Doctor Faustus –The Seven Deadly Sins www.misterconnor.com
The PageantNote that this scene runs through the sins very quickly.Instead of showing scene after scene of Faustus engagingwith the sins individually, Marlowe takes the abstractconcepts of the sins and parades them before theaudience. They are intended to demonstrate that withinFaustus’s twenty-four years, he would indulge in all ofthem in his various experiences. They are presented byLucifer in the same way a medieval morality play wouldpersonify broad religious and philosophical concepts. Theywould have been costumed for comedy.
The Great Chain of BeingThe great chain of being (scala naturae, literally"ladder/stair-way of nature"), is a concept derivedfrom Plato and Aristotle. It details a strict, religioushierarchical structure of all matter and life, believedto have been decreed by God.The chain starts from God and progresses downwardtoangels, stars, moon, kings, princes, nobles, men, wildanimals, trees, other plants, precious stones, preciousmetals, and other minerals.
SinAccording to Christianity, “All unrighteousness is sin”.Sin is a transgression (going beyond) of divine law.They are different to crimes that transgress man’slaws. The Catholic church had two kinds of sin: venialand mortal. Venial sins were smaller and could beforgiven, but mortal sins threaten to destroy the lifeof grace and condemn the sinner to eternaldamnation, unless they are absolved throughconfession. Each sin was punished by an appropriateform of suffering in Hell.
TaskFor each of the seven sins, make appropriate notesfrom the slide, then find a quote to illustrate anaspect of the particular sin.
Pride (p55)Pride was considered to be the most serious of the sins. Itis identified as excessive self-esteem, especially when theproud person does not accept his/her proper position inthe Great Chain of Being. Lucifer was thrown from Heavenbecause he would not accept the Son of God being placedat God’s right hand, which he believed to be his ownrightful place. Those guilty of pride were destined to bebroken on the wheel in Hell. In the pageant in DoctorFaustus, Pride is too arrogant to accept the position intowhich he has been born, and he has an inflated sense of hisself-worth.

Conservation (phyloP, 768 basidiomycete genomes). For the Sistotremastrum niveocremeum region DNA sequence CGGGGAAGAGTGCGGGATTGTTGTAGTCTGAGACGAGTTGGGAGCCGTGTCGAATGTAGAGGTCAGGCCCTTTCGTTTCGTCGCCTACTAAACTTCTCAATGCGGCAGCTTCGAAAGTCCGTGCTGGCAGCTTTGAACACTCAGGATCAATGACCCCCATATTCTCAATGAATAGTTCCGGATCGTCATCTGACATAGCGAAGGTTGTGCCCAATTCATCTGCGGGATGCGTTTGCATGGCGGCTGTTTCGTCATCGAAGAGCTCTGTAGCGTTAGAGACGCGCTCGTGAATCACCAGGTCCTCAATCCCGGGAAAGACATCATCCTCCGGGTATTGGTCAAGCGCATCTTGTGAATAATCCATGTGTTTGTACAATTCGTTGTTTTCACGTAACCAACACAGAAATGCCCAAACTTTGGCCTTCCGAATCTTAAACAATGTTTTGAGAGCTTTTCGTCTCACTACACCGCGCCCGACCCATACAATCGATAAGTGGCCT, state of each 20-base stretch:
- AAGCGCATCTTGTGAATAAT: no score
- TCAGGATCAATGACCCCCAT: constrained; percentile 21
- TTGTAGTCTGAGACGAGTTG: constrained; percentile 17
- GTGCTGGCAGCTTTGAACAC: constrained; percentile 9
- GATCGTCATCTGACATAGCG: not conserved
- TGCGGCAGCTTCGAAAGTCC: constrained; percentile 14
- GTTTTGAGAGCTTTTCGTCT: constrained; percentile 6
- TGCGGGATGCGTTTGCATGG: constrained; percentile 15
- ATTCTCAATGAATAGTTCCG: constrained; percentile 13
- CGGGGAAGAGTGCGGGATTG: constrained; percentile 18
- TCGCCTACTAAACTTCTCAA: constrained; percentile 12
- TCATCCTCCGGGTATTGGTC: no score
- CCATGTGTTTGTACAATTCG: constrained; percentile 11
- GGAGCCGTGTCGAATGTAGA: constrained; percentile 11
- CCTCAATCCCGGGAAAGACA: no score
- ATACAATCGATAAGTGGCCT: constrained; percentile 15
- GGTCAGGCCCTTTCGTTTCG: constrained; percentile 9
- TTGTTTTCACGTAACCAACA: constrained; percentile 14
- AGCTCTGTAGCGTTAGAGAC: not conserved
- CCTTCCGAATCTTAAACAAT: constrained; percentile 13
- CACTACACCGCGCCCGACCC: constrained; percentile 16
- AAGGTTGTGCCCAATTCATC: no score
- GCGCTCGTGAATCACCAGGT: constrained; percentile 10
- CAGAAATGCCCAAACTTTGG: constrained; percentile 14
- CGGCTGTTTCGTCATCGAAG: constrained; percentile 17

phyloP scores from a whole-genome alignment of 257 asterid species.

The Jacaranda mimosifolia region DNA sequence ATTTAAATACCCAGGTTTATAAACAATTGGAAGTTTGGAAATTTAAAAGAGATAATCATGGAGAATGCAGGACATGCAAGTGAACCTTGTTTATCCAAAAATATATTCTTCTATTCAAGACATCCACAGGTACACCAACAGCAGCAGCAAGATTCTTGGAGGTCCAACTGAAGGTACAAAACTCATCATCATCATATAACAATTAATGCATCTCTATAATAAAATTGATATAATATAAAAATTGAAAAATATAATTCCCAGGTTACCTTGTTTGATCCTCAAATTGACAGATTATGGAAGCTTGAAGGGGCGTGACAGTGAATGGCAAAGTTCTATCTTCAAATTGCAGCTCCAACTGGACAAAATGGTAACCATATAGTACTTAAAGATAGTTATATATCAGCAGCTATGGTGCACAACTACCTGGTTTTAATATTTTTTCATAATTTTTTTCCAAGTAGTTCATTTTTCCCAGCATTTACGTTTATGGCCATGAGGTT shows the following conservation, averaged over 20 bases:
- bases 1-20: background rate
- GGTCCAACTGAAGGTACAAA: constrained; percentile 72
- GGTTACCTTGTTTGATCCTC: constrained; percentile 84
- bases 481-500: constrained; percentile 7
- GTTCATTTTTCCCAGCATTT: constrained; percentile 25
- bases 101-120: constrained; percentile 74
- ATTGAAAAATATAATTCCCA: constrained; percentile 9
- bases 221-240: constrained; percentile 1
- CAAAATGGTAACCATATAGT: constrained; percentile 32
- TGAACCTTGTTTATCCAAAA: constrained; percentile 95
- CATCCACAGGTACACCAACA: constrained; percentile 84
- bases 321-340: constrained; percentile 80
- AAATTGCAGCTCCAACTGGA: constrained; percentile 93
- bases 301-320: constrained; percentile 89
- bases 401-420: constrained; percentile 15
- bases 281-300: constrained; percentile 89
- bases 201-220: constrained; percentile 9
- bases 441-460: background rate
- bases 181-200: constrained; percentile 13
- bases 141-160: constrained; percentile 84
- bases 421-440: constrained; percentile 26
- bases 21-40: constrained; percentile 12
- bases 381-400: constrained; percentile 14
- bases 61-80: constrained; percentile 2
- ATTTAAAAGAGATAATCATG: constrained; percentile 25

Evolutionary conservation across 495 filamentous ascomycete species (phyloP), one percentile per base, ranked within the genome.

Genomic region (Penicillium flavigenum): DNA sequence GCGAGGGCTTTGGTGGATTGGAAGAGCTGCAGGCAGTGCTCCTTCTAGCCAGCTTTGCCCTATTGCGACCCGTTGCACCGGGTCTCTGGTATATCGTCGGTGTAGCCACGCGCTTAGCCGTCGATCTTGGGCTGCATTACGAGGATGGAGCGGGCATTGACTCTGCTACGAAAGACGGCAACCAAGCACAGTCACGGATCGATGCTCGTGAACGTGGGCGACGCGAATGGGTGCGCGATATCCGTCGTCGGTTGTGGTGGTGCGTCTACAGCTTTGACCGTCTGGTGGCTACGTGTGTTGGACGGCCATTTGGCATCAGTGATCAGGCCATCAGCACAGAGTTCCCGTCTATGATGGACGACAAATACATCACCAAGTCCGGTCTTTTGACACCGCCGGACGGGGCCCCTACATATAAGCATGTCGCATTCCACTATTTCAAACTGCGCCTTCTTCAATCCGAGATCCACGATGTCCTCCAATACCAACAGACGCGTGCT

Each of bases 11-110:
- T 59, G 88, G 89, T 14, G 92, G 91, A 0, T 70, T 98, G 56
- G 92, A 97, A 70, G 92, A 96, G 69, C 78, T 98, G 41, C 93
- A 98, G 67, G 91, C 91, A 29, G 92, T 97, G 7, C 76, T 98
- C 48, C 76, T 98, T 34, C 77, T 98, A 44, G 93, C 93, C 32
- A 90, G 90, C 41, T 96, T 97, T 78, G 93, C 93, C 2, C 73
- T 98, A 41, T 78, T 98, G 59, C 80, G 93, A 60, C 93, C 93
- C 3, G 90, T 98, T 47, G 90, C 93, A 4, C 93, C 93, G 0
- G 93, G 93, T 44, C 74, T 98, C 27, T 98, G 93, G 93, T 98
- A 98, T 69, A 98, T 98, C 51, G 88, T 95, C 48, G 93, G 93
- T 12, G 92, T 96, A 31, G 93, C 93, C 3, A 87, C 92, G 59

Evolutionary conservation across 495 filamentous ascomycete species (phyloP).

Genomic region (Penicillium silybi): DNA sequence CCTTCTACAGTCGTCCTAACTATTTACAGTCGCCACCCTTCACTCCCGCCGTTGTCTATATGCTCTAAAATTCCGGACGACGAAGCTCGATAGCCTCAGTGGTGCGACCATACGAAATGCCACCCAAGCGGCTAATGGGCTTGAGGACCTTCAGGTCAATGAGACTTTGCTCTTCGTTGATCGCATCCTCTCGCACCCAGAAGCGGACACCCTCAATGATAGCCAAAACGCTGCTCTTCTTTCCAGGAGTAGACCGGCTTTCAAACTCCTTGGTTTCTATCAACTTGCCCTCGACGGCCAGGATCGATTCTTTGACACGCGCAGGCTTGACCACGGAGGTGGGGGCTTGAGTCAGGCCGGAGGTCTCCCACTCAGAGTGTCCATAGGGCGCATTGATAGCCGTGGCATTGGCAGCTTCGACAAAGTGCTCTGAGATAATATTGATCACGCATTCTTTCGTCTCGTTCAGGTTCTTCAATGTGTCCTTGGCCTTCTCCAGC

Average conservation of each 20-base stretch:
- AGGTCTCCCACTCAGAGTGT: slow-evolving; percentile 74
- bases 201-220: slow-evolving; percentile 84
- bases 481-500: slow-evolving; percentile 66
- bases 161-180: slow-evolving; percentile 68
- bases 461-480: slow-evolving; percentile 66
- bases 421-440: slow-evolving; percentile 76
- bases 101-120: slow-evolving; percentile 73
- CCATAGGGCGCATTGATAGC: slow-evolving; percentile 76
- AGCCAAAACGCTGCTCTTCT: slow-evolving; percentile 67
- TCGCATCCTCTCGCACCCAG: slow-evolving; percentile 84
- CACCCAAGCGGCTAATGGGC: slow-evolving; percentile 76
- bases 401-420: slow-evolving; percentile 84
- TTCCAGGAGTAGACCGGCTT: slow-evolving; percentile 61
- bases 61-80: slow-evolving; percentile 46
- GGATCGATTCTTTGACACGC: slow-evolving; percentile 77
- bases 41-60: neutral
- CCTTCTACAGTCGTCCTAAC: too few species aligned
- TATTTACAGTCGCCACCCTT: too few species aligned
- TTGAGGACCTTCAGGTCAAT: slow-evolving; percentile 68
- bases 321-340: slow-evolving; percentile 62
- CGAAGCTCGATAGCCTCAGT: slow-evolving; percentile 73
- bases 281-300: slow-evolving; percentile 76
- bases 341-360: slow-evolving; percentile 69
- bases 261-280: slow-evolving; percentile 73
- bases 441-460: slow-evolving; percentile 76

Covetousness (avarice) (p55)Covetousness is a sin of excess, particularly applied tothe acquisition of wealth. Those guilty of avarice weredestined to be put into cauldrons of boiling oil. InFaustus’s pageant, covetousness is presented as amiser.
Wrath (p55)Wrath refers to excessive and uncontrolled feelingsof anger that can lead to such offences as assault andmurder. In Marlowe’s time, the sin of wrath alsoencompassed anger turned against oneself, leadingto self-harm. Those guilty of wrath were destined tobe dismembered alive. In the pageant, Wrath hasbeen angry since birth with no provocation, and heattacks himself when he has no one else to fight.